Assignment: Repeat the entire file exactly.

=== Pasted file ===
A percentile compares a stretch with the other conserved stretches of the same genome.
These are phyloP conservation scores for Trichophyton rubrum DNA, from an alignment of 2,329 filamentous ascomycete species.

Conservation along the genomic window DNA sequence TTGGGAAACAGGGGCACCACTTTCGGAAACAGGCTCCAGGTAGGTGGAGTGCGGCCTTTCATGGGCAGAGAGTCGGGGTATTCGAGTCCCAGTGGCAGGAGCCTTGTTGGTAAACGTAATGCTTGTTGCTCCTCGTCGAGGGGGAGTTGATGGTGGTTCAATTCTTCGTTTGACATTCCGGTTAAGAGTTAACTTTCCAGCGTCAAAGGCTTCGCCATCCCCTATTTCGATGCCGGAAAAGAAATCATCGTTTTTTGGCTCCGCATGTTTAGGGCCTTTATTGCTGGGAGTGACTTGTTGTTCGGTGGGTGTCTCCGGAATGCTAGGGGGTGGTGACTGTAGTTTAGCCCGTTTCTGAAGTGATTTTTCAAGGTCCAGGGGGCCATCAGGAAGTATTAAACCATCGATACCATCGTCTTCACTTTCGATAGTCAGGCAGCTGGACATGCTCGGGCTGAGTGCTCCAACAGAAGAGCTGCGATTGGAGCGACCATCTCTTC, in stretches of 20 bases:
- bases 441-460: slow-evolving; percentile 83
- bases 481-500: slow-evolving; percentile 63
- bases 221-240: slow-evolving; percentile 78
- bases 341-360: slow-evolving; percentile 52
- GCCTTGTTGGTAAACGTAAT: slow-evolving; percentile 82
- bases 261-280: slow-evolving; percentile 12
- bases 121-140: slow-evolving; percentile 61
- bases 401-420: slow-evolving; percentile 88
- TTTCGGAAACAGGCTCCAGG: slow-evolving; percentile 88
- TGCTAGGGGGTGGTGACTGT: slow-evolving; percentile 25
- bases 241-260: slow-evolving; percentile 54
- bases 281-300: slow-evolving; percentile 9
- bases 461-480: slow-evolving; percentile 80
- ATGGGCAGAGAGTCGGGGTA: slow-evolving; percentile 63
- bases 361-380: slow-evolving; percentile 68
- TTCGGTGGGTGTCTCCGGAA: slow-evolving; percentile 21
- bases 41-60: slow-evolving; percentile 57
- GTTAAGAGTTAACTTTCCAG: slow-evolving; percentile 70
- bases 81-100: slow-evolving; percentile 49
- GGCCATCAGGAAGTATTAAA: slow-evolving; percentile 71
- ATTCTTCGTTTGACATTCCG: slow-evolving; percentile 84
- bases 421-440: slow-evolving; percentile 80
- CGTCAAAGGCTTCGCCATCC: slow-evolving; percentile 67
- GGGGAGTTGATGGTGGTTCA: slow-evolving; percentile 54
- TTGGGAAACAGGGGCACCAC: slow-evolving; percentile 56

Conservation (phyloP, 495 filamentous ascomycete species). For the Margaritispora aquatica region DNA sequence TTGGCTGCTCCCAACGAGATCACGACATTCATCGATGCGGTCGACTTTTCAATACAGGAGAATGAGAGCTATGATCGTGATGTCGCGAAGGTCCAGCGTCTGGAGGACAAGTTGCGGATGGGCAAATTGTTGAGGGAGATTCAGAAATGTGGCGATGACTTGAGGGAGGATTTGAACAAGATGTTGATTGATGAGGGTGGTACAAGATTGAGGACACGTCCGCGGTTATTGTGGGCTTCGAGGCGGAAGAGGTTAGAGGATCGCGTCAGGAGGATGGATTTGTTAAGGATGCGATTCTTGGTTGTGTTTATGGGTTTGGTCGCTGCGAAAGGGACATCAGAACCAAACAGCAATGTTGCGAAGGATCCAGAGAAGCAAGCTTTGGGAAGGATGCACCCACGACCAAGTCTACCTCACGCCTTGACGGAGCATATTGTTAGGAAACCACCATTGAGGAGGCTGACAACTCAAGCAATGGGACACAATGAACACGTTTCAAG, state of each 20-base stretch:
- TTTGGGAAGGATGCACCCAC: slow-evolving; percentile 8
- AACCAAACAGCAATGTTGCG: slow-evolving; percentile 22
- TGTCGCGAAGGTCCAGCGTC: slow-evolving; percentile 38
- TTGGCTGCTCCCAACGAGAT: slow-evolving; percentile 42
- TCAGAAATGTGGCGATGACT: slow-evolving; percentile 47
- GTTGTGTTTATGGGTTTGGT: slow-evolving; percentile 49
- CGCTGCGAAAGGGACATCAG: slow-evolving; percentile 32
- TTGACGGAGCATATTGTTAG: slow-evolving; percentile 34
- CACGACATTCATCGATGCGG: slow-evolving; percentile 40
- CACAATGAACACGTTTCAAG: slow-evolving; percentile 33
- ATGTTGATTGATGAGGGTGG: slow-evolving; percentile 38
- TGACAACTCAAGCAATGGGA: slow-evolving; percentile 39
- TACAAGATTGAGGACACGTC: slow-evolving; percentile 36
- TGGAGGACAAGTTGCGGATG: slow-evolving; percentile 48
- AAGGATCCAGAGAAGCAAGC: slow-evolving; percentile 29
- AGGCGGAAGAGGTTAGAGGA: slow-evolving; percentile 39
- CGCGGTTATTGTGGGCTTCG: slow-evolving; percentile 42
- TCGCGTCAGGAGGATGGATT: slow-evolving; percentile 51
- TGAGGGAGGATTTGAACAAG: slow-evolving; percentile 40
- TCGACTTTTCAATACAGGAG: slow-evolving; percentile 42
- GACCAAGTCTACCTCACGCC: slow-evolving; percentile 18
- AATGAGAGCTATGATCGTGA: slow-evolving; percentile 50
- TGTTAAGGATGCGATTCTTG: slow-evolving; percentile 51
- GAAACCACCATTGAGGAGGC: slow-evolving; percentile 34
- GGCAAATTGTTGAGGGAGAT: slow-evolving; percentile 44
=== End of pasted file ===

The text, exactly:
A percentile compares a stretch with the other conserved stretches of the same genome.
These are phyloP conservation scores for Trichophyton rubrum DNA, from an alignment of 2,329 filamentous ascomycete species.

Conservation along the genomic window DNA sequence TTGGGAAACAGGGGCACCACTTTCGGAAACAGGCTCCAGGTAGGTGGAGTGCGGCCTTTCATGGGCAGAGAGTCGGGGTATTCGAGTCCCAGTGGCAGGAGCCTTGTTGGTAAACGTAATGCTTGTTGCTCCTCGTCGAGGGGGAGTTGATGGTGGTTCAATTCTTCGTTTGACATTCCGGTTAAGAGTTAACTTTCCAGCGTCAAAGGCTTCGCCATCCCCTATTTCGATGCCGGAAAAGAAATCATCGTTTTTTGGCTCCGCATGTTTAGGGCCTTTATTGCTGGGAGTGACTTGTTGTTCGGTGGGTGTCTCCGGAATGCTAGGGGGTGGTGACTGTAGTTTAGCCCGTTTCTGAAGTGATTTTTCAAGGTCCAGGGGGCCATCAGGAAGTATTAAACCATCGATACCATCGTCTTCACTTTCGATAGTCAGGCAGCTGGACATGCTCGGGCTGAGTGCTCCAACAGAAGAGCTGCGATTGGAGCGACCATCTCTTC, in stretches of 20 bases:
- bases 441-460: slow-evolving; percentile 83
- bases 481-500: slow-evolving; percentile 63
- bases 221-240: slow-evolving; percentile 78
- bases 341-360: slow-evolving; percentile 52
- GCCTTGTTGGTAAACGTAAT: slow-evolving; percentile 82
- bases 261-280: slow-evolving; percentile 12
- bases 121-140: slow-evolving; percentile 61
- bases 401-420: slow-evolving; percentile 88
- TTTCGGAAACAGGCTCCAGG: slow-evolving; percentile 88
- TGCTAGGGGGTGGTGACTGT: slow-evolving; percentile 25
- bases 241-260: slow-evolving; percentile 54
- bases 281-300: slow-evolving; percentile 9
- bases 461-480: slow-evolving; percentile 80
- ATGGGCAGAGAGTCGGGGTA: slow-evolving; percentile 63
- bases 361-380: slow-evolving; percentile 68
- TTCGGTGGGTGTCTCCGGAA: slow-evolving; percentile 21
- bases 41-60: slow-evolving; percentile 57
- GTTAAGAGTTAACTTTCCAG: slow-evolving; percentile 70
- bases 81-100: slow-evolving; percentile 49
- GGCCATCAGGAAGTATTAAA: slow-evolving; percentile 71
- ATTCTTCGTTTGACATTCCG: slow-evolving; percentile 84
- bases 421-440: slow-evolving; percentile 80
- CGTCAAAGGCTTCGCCATCC: slow-evolving; percentile 67
- GGGGAGTTGATGGTGGTTCA: slow-evolving; percentile 54
- TTGGGAAACAGGGGCACCAC: slow-evolving; percentile 56

Conservation (phyloP, 495 filamentous ascomycete species). For the Margaritispora aquatica region DNA sequence TTGGCTGCTCCCAACGAGATCACGACATTCATCGATGCGGTCGACTTTTCAATACAGGAGAATGAGAGCTATGATCGTGATGTCGCGAAGGTCCAGCGTCTGGAGGACAAGTTGCGGATGGGCAAATTGTTGAGGGAGATTCAGAAATGTGGCGATGACTTGAGGGAGGATTTGAACAAGATGTTGATTGATGAGGGTGGTACAAGATTGAGGACACGTCCGCGGTTATTGTGGGCTTCGAGGCGGAAGAGGTTAGAGGATCGCGTCAGGAGGATGGATTTGTTAAGGATGCGATTCTTGGTTGTGTTTATGGGTTTGGTCGCTGCGAAAGGGACATCAGAACCAAACAGCAATGTTGCGAAGGATCCAGAGAAGCAAGCTTTGGGAAGGATGCACCCACGACCAAGTCTACCTCACGCCTTGACGGAGCATATTGTTAGGAAACCACCATTGAGGAGGCTGACAACTCAAGCAATGGGACACAATGAACACGTTTCAAG, state of each 20-base stretch:
- TTTGGGAAGGATGCACCCAC: slow-evolving; percentile 8
- AACCAAACAGCAATGTTGCG: slow-evolving; percentile 22
- TGTCGCGAAGGTCCAGCGTC: slow-evolving; percentile 38
- TTGGCTGCTCCCAACGAGAT: slow-evolving; percentile 42
- TCAGAAATGTGGCGATGACT: slow-evolving; percentile 47
- GTTGTGTTTATGGGTTTGGT: slow-evolving; percentile 49
- CGCTGCGAAAGGGACATCAG: slow-evolving; percentile 32
- TTGACGGAGCATATTGTTAG: slow-evolving; percentile 34
- CACGACATTCATCGATGCGG: slow-evolving; percentile 40
- CACAATGAACACGTTTCAAG: slow-evolving; percentile 33
- ATGTTGATTGATGAGGGTGG: slow-evolving; percentile 38
- TGACAACTCAAGCAATGGGA: slow-evolving; percentile 39
- TACAAGATTGAGGACACGTC: slow-evolving; percentile 36
- TGGAGGACAAGTTGCGGATG: slow-evolving; percentile 48
- AAGGATCCAGAGAAGCAAGC: slow-evolving; percentile 29
- AGGCGGAAGAGGTTAGAGGA: slow-evolving; percentile 39
- CGCGGTTATTGTGGGCTTCG: slow-evolving; percentile 42
- TCGCGTCAGGAGGATGGATT: slow-evolving; percentile 51
- TGAGGGAGGATTTGAACAAG: slow-evolving; percentile 40
- TCGACTTTTCAATACAGGAG: slow-evolving; percentile 42
- GACCAAGTCTACCTCACGCC: slow-evolving; percentile 18
- AATGAGAGCTATGATCGTGA: slow-evolving; percentile 50
- TGTTAAGGATGCGATTCTTG: slow-evolving; percentile 51
- GAAACCACCATTGAGGAGGC: slow-evolving; percentile 34
- GGCAAATTGTTGAGGGAGAT: slow-evolving; percentile 44